When the coronavirus outbreak really began blowing up in the United States last month, images like this one from Noam Chomsky were passed around the internet.
Typically, firearms fans tend to panic-buy after mass shootings, particularly after the Sandy Hook massacre in 2012, for fear that the government’s coming for their guns. At the time, the prospect of more gun restrictions under President Barack Obama was a big driver for sales.
But nothing compares with the spike in demand for guns that the industry enjoyed in March. As you can see from this telling BuzzFeed chart of estimated gun sales, based on FBI data adjusted for seasonality, the COVID-19 pandemic has been a major boon for manufacturers.
“We have seen over the past week hundreds of thousands, even millions, of Americans choosing to exercise their right to keep and bear arms to ensure their safety and the safety of loved ones during these uncertain times,” Lawrence Keane of the National Shooting Sports Foundation said.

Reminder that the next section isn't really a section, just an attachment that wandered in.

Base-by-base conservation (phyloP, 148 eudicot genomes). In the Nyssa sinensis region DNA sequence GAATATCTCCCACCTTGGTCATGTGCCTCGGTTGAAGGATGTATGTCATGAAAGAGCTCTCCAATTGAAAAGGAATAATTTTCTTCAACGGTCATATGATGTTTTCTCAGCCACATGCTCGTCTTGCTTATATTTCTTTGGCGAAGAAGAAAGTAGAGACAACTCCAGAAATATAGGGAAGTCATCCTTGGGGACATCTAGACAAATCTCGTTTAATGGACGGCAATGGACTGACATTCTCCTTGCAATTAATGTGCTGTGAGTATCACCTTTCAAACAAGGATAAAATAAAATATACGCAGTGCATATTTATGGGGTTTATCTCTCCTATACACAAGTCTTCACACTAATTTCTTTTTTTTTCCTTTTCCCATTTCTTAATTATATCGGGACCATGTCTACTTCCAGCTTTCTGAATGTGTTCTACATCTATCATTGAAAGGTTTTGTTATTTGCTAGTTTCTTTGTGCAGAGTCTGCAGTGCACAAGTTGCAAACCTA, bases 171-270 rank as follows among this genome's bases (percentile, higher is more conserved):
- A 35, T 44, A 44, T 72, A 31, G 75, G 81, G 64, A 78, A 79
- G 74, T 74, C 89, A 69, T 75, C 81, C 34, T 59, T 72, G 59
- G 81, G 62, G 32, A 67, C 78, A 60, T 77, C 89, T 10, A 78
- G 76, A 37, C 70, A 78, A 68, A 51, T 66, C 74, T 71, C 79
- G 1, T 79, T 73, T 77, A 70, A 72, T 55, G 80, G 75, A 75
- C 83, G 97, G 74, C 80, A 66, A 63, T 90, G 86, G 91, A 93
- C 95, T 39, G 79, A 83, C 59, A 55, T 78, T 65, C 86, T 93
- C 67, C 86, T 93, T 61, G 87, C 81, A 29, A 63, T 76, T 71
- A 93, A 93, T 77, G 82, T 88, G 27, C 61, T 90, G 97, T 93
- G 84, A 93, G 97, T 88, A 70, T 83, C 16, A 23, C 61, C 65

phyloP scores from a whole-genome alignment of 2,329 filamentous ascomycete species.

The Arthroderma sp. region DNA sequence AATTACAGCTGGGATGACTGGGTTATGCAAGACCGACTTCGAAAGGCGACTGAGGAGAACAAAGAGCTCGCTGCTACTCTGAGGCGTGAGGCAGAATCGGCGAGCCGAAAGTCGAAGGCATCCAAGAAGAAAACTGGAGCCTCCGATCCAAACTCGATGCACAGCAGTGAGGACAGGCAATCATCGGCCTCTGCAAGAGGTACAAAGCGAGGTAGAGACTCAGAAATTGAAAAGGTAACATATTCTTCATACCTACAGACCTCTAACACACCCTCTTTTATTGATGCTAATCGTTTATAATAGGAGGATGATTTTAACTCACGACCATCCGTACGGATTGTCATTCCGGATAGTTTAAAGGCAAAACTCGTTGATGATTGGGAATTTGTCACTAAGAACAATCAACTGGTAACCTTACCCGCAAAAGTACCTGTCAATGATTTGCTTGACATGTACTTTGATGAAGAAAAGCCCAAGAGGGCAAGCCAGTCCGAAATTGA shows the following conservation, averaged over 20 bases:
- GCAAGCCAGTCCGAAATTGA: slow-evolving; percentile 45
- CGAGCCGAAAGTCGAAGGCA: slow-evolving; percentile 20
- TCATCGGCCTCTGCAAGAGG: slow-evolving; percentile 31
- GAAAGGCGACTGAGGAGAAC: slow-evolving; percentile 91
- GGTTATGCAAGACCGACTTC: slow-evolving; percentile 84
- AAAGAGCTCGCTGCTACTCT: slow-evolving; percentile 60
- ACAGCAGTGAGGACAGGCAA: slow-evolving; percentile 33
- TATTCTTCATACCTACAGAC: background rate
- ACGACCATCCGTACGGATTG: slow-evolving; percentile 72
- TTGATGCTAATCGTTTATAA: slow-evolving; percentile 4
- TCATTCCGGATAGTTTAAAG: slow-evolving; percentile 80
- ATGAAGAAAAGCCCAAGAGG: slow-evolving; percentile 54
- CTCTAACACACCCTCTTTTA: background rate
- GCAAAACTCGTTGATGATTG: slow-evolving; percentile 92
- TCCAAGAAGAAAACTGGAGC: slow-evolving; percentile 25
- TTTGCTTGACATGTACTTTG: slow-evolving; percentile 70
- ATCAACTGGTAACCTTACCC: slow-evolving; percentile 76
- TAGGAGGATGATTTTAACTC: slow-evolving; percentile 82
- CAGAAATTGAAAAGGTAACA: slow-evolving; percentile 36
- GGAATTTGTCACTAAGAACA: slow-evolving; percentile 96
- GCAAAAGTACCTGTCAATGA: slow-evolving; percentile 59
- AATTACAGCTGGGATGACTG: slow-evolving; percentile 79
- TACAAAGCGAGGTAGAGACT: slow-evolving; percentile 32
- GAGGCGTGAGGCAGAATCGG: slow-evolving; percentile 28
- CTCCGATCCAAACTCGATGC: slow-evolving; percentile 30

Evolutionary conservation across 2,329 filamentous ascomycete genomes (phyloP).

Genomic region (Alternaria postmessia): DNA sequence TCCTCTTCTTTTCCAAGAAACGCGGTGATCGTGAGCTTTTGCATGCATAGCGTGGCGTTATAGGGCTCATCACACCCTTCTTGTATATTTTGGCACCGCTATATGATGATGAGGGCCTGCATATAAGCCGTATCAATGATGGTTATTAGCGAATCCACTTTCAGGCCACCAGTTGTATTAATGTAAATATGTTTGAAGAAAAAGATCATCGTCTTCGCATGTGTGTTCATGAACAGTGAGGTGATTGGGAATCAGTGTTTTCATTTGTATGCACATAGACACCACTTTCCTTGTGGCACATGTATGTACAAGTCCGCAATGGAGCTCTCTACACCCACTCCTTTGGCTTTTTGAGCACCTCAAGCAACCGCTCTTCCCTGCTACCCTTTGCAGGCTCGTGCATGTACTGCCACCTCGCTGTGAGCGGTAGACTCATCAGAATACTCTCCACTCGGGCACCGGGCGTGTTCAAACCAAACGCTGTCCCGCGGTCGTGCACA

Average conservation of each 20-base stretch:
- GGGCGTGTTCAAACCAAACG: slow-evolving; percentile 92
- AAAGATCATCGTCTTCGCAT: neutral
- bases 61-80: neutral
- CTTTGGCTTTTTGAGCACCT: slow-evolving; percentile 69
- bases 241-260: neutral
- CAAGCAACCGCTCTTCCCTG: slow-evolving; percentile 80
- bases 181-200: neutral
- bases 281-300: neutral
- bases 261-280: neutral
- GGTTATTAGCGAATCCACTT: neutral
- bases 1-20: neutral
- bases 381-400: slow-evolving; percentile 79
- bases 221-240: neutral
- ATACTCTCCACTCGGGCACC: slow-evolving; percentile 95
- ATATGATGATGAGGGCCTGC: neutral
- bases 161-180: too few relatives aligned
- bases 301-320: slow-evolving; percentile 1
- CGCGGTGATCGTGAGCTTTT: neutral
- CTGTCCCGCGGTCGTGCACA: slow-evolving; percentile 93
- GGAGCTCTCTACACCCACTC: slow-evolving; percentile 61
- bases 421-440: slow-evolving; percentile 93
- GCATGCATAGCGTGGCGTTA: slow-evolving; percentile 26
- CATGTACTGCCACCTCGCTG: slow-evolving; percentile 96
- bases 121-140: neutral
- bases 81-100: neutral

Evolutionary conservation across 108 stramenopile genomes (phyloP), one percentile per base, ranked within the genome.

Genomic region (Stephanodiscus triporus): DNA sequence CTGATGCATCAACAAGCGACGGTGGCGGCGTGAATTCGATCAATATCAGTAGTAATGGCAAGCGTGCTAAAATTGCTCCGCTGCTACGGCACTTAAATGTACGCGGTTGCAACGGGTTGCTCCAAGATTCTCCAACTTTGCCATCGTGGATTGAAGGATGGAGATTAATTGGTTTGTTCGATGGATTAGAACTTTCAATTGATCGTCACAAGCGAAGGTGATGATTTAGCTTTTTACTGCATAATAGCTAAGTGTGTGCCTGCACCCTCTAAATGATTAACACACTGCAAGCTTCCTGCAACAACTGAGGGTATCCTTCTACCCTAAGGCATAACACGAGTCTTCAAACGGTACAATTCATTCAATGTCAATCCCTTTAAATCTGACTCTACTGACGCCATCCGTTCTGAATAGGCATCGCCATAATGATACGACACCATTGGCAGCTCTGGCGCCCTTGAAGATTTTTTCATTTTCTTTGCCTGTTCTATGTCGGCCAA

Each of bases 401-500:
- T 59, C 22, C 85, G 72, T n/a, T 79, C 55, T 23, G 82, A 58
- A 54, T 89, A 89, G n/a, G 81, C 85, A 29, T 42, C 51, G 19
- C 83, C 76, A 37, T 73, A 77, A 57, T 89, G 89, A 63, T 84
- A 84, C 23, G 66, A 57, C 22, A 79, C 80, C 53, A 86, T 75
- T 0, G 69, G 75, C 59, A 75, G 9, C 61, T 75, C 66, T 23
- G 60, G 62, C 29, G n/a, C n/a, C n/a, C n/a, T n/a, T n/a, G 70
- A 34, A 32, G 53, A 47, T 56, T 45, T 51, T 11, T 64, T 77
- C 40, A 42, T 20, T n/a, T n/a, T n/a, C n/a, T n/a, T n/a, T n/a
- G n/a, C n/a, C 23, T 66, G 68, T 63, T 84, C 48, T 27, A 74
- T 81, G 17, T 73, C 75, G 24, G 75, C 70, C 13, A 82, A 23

As the COVID-19 line shows in the chart, background checks were up 300% on March 16, compared with the same date a year ago. Since Feb. 23, each day has seen roughly double the volume over 2019, according to Mark Oliva, spokesman for the NSSF.
Apparently the surge in gun sales, along with body armor and other forms of protections, was sparked by “prepper” types looking to safely ride out the coronavirus pandemic.
“It’s really just a matter of, if things go bad in the next couple weeks to couple of months and people are panicking and rioting and looting, the government and the police will not have the ability to protect us,” one gun shopper explained to NPR.
In another boost for the industry this week, the Trump administration, after lobbying by the NRA, ruled that gun shops are “essential” businesses that should remain open even as other businesses remain closed to try to stop the spread of coronavirus.
“Americans must not be denied the ability to exercise that right to lawfully purchase and acquire firearms during times of emergency,” the NSSF’s Keane said.